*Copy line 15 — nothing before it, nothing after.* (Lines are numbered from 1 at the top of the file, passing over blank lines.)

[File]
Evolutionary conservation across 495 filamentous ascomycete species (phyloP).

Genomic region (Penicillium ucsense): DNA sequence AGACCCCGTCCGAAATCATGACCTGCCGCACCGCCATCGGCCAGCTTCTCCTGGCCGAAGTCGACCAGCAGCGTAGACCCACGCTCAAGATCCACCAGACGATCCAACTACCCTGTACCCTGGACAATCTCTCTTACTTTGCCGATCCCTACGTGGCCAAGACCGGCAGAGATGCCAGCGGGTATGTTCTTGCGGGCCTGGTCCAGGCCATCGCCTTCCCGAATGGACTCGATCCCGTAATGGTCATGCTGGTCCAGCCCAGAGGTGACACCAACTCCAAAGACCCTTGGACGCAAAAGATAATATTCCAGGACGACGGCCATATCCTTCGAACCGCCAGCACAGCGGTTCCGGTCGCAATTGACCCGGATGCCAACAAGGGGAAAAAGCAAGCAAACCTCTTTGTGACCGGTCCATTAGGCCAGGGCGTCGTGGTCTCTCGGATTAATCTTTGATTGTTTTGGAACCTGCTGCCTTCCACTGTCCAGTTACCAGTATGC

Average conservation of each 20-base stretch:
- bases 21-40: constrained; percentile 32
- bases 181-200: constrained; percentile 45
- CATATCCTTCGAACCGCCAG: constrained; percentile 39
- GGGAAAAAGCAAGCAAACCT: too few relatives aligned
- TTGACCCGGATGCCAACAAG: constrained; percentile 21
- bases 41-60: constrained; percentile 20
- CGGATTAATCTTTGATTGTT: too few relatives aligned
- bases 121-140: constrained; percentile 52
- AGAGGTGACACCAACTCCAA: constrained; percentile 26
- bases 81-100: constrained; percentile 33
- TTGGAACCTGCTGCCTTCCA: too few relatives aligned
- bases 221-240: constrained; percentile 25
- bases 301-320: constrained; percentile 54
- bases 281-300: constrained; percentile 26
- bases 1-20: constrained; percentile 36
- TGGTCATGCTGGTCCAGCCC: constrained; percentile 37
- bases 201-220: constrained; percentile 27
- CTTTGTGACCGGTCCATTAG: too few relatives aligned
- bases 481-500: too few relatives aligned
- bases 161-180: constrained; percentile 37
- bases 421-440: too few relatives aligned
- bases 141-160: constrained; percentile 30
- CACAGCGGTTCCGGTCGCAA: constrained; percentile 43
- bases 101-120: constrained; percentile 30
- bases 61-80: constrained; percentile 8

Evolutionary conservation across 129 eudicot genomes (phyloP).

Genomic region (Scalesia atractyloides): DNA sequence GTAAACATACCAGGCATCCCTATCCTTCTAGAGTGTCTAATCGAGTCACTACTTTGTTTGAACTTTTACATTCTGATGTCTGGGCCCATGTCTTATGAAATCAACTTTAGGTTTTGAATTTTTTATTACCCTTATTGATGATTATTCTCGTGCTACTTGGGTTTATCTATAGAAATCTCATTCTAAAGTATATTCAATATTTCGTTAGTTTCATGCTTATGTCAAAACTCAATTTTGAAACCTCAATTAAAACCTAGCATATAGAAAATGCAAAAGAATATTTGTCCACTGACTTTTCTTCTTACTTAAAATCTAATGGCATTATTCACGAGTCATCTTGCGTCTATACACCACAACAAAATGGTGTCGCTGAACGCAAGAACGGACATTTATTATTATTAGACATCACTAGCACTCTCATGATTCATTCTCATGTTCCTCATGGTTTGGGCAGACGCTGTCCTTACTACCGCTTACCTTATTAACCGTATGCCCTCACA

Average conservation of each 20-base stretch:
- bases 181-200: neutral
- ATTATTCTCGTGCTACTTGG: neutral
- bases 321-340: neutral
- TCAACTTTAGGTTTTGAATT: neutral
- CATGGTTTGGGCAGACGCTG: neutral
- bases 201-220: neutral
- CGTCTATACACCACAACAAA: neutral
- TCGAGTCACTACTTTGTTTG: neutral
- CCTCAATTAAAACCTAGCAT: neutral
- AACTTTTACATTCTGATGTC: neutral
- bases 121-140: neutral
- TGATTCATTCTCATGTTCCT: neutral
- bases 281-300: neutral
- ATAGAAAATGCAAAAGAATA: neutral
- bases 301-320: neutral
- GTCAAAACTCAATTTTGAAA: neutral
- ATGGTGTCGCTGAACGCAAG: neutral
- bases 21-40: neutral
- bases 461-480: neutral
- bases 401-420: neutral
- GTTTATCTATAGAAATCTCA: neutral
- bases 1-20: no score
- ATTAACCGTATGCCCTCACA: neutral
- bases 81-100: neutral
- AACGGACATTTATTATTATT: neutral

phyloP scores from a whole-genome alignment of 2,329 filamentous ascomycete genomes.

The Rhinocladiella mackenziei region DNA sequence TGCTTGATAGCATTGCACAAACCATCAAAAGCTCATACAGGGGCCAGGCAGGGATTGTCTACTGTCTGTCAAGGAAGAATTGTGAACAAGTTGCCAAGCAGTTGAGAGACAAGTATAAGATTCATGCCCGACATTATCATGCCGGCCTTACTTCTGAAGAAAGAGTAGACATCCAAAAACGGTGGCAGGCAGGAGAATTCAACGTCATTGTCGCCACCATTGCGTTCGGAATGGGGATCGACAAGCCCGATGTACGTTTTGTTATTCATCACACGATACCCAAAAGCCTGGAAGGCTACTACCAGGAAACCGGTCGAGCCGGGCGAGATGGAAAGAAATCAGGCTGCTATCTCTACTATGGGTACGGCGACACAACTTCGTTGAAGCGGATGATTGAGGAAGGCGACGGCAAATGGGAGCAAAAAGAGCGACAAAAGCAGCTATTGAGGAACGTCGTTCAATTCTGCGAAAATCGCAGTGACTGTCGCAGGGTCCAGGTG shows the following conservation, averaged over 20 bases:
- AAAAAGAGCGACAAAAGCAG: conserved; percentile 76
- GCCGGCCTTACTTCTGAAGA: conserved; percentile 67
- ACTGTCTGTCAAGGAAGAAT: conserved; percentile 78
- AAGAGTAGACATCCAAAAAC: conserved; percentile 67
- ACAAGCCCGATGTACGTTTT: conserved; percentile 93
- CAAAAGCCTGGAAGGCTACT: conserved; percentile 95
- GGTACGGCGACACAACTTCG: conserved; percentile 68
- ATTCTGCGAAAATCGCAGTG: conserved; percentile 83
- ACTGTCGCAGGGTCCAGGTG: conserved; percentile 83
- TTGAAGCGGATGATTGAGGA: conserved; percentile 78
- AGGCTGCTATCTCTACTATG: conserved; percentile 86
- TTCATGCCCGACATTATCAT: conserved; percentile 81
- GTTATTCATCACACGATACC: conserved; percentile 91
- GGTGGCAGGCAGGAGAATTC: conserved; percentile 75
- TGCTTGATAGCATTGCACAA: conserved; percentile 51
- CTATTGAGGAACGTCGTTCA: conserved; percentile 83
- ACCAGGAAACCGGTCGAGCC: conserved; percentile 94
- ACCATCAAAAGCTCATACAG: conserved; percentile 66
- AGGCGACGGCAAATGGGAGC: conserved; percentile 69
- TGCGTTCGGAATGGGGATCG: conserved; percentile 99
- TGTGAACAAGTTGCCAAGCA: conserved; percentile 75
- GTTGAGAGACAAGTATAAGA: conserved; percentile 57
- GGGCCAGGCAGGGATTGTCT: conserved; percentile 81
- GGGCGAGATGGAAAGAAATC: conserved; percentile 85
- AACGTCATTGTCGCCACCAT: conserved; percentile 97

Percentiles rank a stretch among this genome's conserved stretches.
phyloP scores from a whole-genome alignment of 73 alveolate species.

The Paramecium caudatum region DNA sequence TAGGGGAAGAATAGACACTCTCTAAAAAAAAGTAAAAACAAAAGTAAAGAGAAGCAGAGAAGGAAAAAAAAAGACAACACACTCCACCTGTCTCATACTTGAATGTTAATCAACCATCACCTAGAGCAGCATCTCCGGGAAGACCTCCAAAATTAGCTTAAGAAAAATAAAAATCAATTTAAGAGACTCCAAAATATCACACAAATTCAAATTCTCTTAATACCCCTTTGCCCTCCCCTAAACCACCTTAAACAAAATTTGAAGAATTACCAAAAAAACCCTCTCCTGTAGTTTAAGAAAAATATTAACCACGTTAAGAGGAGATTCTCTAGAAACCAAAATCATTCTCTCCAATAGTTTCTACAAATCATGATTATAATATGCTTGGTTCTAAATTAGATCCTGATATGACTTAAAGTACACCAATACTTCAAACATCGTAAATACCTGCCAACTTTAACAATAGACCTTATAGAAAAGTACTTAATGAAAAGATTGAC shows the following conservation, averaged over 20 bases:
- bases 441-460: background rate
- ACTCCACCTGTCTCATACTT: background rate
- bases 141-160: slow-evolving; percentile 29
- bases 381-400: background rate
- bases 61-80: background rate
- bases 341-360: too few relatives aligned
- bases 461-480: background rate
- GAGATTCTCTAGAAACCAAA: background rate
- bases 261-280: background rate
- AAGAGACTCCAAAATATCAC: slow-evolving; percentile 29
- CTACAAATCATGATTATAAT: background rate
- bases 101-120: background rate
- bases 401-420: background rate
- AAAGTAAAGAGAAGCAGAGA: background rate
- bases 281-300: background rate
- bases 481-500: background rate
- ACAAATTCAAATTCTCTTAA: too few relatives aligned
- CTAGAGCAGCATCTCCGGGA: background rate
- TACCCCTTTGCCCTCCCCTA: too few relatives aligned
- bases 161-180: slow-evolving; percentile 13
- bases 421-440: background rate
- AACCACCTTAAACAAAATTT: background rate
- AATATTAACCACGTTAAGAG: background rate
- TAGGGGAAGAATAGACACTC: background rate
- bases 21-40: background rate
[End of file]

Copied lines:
- bases 221-240: constrained; percentile 25